I remember the first time I read an article about a “luxury all-inclusive” resort. It was long before we launched Luxury Latin America, back when most travel information came from vessels holding ink on glossy paper that were mailed to your house. The writer was talking about a new resort near Playa del Carmen in Mexico. She was skeptical about the whole concept, someone who had shunned all-inclusive resorts her whole life, but was forced to spend time at this one because her editor sent her there. In the typical upscale travel mag formula you still see today, everything is rosy, the writer’s whole outlook changes, and there’s nothing negative to say about any part of the experience.
That resort was Royal Hideaway Playacar and it was a true pioneer. Back in the 1990s, most luxury travelers looked down their nose at the whole phrase “all-inclusive” and associated “those kinds of hotels” with Walmart shoppers and NASCAR enthusiasts. Places for bad food and bottom-shelf liquor swilled in abundance. In their mind, it wasn’t possible that a place like that could provide a luxury experience.
Times change, and so do attitudes. Royal Hideaway Playacar eventually got some company, most notably the Grand Velas properties in Mexico, a few upscale Cancun competitors like Le Blanc, and then whole chains like Secrets. All the while, the original kept rolling along in its gated community just down the beach from Playa del Carmen’s ferry dock. (When I first reviewed the property many years ago, I walked there from town.)
We made a second visit to the property recently to see how the pioneer was holding up. Once owned by Occidental Resorts, its ownership got swallowed up in 2015 by the larger Barcelo group. Most of Barcelo’s resorts are those mass market vacation factory resorts the luxury crowd still looks down at, which may mean the parent company’s Mexico division is not quite sure how to handle this oddity in their portfolio. (The other Royal Hideaway properties are all in Europe.)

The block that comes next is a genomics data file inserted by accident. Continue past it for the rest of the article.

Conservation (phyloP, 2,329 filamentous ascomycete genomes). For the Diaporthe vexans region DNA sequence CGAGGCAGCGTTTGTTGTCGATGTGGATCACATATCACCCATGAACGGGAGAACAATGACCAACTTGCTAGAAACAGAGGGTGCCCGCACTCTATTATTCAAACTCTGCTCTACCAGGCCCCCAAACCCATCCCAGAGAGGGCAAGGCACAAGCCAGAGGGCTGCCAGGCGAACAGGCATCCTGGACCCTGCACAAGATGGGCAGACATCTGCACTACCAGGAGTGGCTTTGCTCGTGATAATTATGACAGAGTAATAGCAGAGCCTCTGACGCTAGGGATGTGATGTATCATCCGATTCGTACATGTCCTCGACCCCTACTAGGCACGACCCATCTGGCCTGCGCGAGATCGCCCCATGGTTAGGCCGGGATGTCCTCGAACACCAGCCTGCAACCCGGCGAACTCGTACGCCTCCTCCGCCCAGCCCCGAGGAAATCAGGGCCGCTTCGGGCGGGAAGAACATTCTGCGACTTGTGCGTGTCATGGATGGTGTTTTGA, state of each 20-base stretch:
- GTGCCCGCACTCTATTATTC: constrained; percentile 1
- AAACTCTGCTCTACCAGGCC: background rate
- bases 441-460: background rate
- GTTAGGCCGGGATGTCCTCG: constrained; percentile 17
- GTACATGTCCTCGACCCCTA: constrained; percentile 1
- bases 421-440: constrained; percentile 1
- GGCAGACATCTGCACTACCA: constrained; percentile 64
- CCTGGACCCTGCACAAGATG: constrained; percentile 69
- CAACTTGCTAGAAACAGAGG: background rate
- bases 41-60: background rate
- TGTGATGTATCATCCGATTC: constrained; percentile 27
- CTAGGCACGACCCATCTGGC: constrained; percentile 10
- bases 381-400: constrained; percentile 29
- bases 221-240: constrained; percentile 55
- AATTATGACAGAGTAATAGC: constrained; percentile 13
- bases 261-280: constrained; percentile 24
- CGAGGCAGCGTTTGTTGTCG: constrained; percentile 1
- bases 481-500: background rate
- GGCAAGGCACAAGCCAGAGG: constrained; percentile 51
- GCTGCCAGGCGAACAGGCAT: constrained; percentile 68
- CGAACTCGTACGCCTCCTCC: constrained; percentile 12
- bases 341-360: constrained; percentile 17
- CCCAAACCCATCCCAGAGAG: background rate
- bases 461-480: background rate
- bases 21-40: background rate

At Luxury Latin America we like to tell it like it is and give you the pros and cons of any property, so you will find a few sour notes here and there in our updated review. As culinary competition has heated up in the region, this resort seems to have lost some talent in the kitchen.
Overall though, this is still an impressive resort, with a fine stretch of beach that’s never crowded, nice grounds for strolling, six swimming pools scattered around, and hidden spots you can claim as your own.
There are 200 rooms here, most of them clustered together in blocks. Each building is painted a creamy yellow with blue touches. There’s plenty of water throughout the grounds, including artificial streams and a lake up near the main “house” where we checked in and where the restaurants are located. The lawns are thick and green, while tall palm trees wave in the breeze, the combination creating a tranquil atmosphere. During your time here, it’s likely you’ll spot the occasional iguana, capybara, or woodpecker.
The rooms here are attractive, well-designed, and hit the right notes for included amenities. The balconies are furnished with comfy chairs and cool marble floors run throughout.
As with the Ritz-Carlton Cancun we recently revisited, this is a rather formal, elegant counterpart to the hip modernity of Le Blanc in Cancun or Grand Velas Riviera Maya. It’s quieter and more private too, with its collection of separate buildings instead of a big high-rise. This was designed as a place that would ease luxury travelers into the idea of an all-inclusive experience. Two decades on it is still doing that, though now some of the original guests are bringing back their kids or grandkids.
See our detailed new review of Royal Hideaway Playacar in the Riviera Maya.